Should the salvation of souls be waived for a mere 1250 jobs? Or is it more important for jobs and the economy to allow commerce on Sundays before 1:30PM?
This is how some people view the quick action taken by Lexington County Council in repealing the county’s “blue laws,” officially known as Chapter 1 of Title 53 Pursuant to Section 53-1-160 of the Code of Laws of SC, 1976. It seems Amazon.com had this particular issue with Lexington County before being able to locate a distribution center here. They were concerned the law might impede the distribution center’s 24-hour operation. But the blue law had restrictions on selling merchandise on Sunday before 1:30 PM. It hardly seems reasonable that this would impact Amazon.com. After all, it does not impede McDonald’s from operating before 1:30 PM in Lexington County. Nor does it inhibit convenience stores or grocery stores in the county from selling their merchandise. The restrictions imposed by the blue law only affected retailers, such as those in the numerous shopping centers in the area, such as Columbiana and Dutch Square.
So why would you repeal this law, in such a quick time frame if it would not affect Amazon.com, as was stated as the reason? Both sides had something to say about the change.
For the County’s position, they say the change was needed “in order to foster a competitive, pro-business environment in the County.” The ordinance, 10-9, is needed because it is “essential to the operation of businesses in the County,” and that “it will promote a healthy and competitive local economy, preserve existing jobs and encourage the creation of new jobs.” Odd that they are only now effecting this change, and in such a rush, since the economic climate has been in some dire straits for two years now.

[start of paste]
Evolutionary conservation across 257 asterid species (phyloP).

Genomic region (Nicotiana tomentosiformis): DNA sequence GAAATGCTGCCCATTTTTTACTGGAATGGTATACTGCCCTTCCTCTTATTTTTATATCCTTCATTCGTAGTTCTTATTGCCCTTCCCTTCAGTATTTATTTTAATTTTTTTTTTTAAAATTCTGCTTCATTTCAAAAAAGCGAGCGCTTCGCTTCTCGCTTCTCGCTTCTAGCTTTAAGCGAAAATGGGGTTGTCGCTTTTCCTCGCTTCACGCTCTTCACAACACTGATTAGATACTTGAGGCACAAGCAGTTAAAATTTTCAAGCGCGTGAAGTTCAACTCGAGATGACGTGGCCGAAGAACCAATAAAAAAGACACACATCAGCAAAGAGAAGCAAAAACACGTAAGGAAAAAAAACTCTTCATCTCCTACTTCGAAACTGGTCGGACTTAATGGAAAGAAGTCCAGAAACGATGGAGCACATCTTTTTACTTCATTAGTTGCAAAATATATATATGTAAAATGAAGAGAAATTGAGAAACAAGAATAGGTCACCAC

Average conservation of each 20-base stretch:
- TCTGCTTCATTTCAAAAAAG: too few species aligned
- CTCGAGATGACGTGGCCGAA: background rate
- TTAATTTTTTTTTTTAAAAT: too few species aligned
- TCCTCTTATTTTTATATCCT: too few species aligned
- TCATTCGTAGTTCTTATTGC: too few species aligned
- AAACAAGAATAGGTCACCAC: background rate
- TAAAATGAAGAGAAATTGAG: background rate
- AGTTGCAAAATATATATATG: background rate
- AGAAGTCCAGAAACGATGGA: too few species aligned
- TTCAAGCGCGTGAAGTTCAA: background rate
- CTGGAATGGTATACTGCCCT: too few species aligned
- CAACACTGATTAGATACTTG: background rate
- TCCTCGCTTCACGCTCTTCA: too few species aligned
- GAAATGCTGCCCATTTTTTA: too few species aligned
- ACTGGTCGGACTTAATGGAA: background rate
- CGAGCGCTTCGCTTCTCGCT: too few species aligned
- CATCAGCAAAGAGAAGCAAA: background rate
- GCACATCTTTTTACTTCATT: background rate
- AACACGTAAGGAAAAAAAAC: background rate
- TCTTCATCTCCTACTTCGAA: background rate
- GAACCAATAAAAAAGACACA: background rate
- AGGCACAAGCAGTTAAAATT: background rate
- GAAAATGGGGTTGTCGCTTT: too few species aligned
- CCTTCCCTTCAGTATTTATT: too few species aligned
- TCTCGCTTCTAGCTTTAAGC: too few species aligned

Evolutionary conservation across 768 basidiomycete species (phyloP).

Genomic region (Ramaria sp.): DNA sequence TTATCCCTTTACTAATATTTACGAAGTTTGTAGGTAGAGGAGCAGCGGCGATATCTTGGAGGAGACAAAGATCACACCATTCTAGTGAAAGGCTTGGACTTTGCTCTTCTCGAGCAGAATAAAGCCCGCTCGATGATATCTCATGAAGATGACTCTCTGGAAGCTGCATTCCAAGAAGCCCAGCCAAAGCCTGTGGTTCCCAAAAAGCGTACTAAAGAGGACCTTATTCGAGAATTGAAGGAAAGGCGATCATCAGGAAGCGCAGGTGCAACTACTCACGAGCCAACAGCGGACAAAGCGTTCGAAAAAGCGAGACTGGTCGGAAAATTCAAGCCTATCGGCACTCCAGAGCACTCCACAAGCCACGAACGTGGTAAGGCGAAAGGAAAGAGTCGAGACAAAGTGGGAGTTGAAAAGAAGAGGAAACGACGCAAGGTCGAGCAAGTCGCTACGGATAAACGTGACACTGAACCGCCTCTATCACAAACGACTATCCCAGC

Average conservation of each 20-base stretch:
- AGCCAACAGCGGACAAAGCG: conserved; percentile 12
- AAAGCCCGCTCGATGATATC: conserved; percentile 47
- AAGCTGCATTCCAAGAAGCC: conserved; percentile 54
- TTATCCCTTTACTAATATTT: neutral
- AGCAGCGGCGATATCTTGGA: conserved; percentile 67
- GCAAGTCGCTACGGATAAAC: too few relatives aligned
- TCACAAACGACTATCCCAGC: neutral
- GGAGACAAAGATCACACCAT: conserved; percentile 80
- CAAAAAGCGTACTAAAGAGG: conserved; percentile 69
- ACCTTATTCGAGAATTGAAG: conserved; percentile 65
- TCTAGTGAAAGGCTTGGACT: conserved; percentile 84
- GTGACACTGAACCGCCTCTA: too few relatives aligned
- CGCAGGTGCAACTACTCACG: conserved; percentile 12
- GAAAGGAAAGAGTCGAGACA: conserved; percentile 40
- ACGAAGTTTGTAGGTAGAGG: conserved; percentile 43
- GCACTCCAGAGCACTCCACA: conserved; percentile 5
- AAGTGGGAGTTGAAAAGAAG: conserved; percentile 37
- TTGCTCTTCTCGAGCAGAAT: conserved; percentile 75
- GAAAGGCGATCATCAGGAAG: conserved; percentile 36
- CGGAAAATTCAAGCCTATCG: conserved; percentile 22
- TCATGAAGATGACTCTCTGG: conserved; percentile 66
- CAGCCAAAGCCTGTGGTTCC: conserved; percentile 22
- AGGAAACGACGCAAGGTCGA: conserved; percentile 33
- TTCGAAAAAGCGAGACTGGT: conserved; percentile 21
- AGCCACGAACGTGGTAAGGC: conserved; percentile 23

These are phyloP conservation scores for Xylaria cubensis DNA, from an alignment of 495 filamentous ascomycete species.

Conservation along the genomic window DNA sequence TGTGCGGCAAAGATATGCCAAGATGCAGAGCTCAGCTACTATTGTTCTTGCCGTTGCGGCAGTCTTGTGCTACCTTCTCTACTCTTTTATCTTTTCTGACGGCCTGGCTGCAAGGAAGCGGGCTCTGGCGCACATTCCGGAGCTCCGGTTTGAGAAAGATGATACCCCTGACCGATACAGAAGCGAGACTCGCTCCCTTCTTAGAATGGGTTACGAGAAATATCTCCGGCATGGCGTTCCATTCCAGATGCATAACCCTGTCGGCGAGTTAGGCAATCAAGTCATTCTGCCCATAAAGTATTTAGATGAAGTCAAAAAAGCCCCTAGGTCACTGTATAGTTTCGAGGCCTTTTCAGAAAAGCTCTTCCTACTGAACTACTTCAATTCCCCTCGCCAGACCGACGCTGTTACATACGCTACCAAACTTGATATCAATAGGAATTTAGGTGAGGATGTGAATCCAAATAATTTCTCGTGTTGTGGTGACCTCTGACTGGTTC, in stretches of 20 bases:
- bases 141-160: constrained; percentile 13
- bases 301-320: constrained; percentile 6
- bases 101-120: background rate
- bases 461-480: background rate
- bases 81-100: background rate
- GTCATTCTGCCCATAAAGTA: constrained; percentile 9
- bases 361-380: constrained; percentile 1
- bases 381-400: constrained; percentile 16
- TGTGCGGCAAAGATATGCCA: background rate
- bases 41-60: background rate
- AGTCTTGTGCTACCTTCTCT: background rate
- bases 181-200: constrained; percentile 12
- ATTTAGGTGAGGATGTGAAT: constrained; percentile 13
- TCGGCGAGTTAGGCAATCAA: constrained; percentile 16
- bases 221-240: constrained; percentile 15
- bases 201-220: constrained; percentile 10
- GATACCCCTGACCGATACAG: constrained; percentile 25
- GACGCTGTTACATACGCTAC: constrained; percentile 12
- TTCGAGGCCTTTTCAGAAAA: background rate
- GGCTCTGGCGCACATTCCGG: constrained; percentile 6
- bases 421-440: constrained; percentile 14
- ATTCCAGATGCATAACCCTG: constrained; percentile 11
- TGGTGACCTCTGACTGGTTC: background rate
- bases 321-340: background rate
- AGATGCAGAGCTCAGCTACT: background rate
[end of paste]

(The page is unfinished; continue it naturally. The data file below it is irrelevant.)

Those in favor of the repeal, such as Rev. Timothea Sharpe, pastor of Mt. Hebron Lutheran Church in Leesville, feel that the difficult economy and unemployment rates need the boost. “I have hungry people in my congregation and community. I have people without jobs in my congregation and my community.”
Those in opposition, such as county resident Julia McCrae, wondered “Who is Lexington County’s king? God or money?” The argument here, of course, being that with the stores not opening until after 1:30 PM, those who wish to exercise their religious rights and be able to attend church, won’t have to choose between church and job.
The arguments on both sides are worth considering. Yet the Lexington County Council decided to push this issue through without any true debate and community input. Since Amazon.com made this a provision of their locating in Lexington County, it was pushed through. Even though it would not impact their operation.
The council will probably have to deal with the repercussions of this decision for a long time to come. Especially if retailers fail to see any profits from opening earlier.